And I don't have any evidence to refute it, really. To be honest, I've never gone to the trouble to examine the ablative of price and genitive of value in any great depth, to see how flexible/extensible they are in practice. You could be perfectly correct; it just feels 'off' to me, as though we're saying that people have paid some amount of money to have themselves murdered (e.g., so that their spouse can collect the life insurance money).
    – cnread
    Mar 10, 2021 at 1:07

I'm not convinced that either genitive of value or ablative of price is particularly appropriate in this context, in spite of the fact that the original English would seem to invite one or the other of them. (I could be wrong though!) Therefore, I'm going to suggest a few different approaches.

Although I've used some flowery vocabulary in these, so that they reflect the passages that were their inspiration, all of them could obviously be stripped down somewhat and made more prosaic (for example, quaestus instead of compendium; a simple form of minor instead of adjectives such as leviore or minus ubere).

triginta milia librarum? multi in aliorum exitium* multo leviore compendio ducti sunt!

Thirty thousand pounds? Many have been led to the murder of others by much less substantial profit!

* Or caedem or necem.

This is inspired by Seneca the Younger, Dialogi 4.8.2:

inter istos quos togatos vides nulla pax est: alter in alterius exitium levi compendio ducitur; nulli nisi ex alterius iniuria quaestus est; felicem oderunt, infelicem contemnunt; maiorem gravantur, minori graves sunt; diversis stimulantur cupiditatibus; omnia perdita ob levem voluptatem praedamque cupiunt.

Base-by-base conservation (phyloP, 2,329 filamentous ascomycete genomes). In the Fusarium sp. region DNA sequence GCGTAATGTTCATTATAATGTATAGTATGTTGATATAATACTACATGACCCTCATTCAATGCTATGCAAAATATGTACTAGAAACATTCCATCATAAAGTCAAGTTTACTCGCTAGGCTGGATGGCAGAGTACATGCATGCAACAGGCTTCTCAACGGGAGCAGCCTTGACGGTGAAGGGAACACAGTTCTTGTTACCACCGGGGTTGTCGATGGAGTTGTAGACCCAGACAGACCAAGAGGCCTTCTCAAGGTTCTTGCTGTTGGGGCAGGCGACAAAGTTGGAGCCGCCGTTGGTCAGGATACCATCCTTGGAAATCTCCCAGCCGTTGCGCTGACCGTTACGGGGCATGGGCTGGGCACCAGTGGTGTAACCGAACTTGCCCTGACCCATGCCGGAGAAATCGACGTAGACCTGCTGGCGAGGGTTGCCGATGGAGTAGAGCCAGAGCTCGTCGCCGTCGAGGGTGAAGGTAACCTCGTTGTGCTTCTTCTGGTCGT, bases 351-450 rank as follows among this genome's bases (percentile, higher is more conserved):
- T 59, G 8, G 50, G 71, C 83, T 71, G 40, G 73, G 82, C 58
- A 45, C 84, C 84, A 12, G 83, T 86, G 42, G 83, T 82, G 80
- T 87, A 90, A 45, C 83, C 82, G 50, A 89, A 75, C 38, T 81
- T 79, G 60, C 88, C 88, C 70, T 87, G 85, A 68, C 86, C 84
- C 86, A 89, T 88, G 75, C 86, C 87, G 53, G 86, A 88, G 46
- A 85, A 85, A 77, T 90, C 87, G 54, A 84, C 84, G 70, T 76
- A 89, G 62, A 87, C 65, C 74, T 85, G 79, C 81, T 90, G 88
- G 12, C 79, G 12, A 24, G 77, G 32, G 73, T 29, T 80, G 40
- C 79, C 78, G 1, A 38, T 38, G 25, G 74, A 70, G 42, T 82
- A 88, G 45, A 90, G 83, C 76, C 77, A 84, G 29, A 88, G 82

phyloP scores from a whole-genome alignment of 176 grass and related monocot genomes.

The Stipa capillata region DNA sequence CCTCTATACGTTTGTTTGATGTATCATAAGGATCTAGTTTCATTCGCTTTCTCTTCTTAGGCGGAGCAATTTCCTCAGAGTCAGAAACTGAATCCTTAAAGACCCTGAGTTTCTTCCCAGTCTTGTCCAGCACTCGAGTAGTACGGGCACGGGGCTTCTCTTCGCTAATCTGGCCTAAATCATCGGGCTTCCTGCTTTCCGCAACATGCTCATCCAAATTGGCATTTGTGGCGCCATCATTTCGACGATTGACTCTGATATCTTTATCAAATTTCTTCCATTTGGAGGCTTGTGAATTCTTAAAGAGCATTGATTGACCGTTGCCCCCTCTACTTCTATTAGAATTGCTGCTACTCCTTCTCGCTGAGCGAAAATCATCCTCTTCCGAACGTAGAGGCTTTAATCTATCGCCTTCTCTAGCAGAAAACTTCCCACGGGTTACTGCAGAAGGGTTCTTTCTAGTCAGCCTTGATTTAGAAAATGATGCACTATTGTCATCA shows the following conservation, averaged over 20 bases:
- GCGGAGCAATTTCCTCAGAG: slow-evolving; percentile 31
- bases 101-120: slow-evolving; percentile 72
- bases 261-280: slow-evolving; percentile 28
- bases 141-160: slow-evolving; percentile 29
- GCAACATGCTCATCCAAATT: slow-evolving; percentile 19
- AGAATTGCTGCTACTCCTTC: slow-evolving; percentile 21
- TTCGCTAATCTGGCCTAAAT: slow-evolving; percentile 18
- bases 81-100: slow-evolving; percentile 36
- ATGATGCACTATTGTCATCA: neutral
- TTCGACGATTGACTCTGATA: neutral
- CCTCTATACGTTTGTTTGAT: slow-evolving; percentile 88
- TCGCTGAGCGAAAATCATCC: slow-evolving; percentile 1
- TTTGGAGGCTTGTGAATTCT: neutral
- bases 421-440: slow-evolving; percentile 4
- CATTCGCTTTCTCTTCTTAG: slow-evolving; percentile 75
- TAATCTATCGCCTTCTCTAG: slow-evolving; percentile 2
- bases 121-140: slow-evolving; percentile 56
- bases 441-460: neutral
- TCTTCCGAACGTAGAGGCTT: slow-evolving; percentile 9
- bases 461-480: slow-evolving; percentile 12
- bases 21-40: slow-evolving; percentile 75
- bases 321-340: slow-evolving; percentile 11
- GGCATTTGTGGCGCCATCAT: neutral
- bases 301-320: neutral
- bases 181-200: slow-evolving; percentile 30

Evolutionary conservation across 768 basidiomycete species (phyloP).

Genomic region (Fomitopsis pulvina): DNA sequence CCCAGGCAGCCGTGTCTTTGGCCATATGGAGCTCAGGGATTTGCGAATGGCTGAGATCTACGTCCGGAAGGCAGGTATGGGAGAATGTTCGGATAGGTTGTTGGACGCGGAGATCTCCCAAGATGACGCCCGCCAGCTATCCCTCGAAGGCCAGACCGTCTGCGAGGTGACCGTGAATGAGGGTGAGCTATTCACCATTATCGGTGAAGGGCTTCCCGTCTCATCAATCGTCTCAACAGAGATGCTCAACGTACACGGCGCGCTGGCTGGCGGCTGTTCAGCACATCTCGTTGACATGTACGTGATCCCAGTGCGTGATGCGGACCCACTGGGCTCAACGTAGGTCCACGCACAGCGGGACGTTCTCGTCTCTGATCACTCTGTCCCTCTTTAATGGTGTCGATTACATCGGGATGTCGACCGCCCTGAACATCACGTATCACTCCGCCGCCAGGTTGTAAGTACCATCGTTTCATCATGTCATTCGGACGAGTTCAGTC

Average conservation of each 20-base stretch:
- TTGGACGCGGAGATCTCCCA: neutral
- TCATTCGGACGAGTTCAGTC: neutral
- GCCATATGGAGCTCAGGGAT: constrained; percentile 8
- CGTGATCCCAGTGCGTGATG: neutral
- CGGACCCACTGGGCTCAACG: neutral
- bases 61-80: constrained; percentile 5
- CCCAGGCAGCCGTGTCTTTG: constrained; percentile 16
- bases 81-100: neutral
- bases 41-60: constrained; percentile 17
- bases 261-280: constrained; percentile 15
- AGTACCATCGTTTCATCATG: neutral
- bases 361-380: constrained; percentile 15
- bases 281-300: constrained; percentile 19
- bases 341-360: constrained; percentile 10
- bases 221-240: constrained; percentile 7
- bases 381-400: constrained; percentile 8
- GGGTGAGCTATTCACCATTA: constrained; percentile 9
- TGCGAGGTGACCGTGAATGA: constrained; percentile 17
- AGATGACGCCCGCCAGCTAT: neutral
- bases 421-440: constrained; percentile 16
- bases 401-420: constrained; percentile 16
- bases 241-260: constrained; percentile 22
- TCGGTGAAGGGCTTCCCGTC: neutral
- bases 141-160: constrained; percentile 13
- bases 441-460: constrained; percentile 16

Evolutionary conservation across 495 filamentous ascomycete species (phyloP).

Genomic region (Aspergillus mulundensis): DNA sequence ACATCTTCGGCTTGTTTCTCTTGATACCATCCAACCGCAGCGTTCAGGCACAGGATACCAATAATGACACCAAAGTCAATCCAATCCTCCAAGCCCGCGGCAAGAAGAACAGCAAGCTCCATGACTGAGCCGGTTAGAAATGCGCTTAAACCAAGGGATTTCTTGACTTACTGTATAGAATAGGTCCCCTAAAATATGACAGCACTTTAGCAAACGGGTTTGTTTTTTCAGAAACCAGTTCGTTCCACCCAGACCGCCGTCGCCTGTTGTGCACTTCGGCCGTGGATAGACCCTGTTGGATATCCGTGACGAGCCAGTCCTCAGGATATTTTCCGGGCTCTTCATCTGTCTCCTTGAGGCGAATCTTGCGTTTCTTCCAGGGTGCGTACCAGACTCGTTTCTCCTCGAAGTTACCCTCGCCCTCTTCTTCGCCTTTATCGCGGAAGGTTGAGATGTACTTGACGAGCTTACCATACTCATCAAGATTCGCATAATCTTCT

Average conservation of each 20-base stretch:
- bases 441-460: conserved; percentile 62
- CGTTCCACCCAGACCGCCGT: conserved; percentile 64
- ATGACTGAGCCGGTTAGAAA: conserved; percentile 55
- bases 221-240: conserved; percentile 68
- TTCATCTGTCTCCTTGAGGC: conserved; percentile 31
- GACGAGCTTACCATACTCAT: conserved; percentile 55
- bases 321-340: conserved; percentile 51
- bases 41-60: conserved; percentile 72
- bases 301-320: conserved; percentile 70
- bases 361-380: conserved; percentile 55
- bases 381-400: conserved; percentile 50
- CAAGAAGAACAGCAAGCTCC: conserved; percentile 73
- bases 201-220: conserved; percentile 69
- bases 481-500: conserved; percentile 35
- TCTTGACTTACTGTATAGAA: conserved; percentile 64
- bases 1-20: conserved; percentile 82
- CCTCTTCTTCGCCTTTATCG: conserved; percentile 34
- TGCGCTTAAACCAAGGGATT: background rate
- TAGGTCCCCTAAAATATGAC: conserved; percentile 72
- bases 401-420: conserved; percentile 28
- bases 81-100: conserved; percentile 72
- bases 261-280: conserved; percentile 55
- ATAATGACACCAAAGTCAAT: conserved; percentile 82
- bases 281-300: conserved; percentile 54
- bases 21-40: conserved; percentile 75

Here's another:

triginta milia librarum? longe minoris pecuniae spes multos induxit ad necandum!

Thirty thousand pounds? Hope of far less money has led many to murder(ing)!

This is inspired by pseudo-Cicero, Rhetorica ad Herennium 2.29:

omnes enim cum minima peccata cum causa suscipiunt, tum vero illa, quae multo maxima sunt maleficia, aliquo certo emolumento inducti suscipere conantur. si multos induxit in peccatum pecuniae spes, si conplures scelere se contaminarunt imperii cupiditate, si multi leve conpendium fraude maxima commutarunt, cui mirum videbitur, istum a maleficio propter acerrimam formidinem non temperasse?

A couple more, for good measure...

Since the £30,000 (or a lot less) is the motivating factor – that is, the reason for or cause of the murder – another possibility is to use causa:

triginta milia librarum? quanto* minore causa** neces illatae sunt!

triginta milia librarum? quanto* minore causa** homines necati sunt!

Thirty thousand pounds? Murders have been committed/People have been murdered for much less cause!

* Or multo or longe.
** Or de causa or e causa.

Cf., for example, Pseudo-Quintilian, Declamationes maiores 6.2:

quanto minore causa excaecata est!

Finally, since obtaining the £30,000 (or a lot less) is the murderer's goal (so that 'for' doesn't so much express a notion of price or value as it is shorthand for 'for the purpose of obtaining'), a gerund/gerundive showing purpose can be used:

triginta milia librarum? ad compendium longe minus ubere nanciscendum neces illatae sunt!

triginta milia librarum? ad compendium longe minus ubere nanciscendum homines necati sunt!

Thirty thousand pounds? Murders have been committed/People have been murdered in order to obtain far less abundant profit!

This is inspired by Suetonius, Life of Vitellius 2.1:

contra plures auctorem generis libertinum prodiderunt, Cassius Severus nec minus alii eundem et sutorem veteramentarium, cuius filius sectionibus et cognituris uberius compendium nanctus, ex muliere vulgari, Antiochi cuiusdam furnariam exercentis filia, equitem R. genuerit.

  • What a wonderful answer! Thank you.
    – tony
    Mar 19, 2021 at 13:19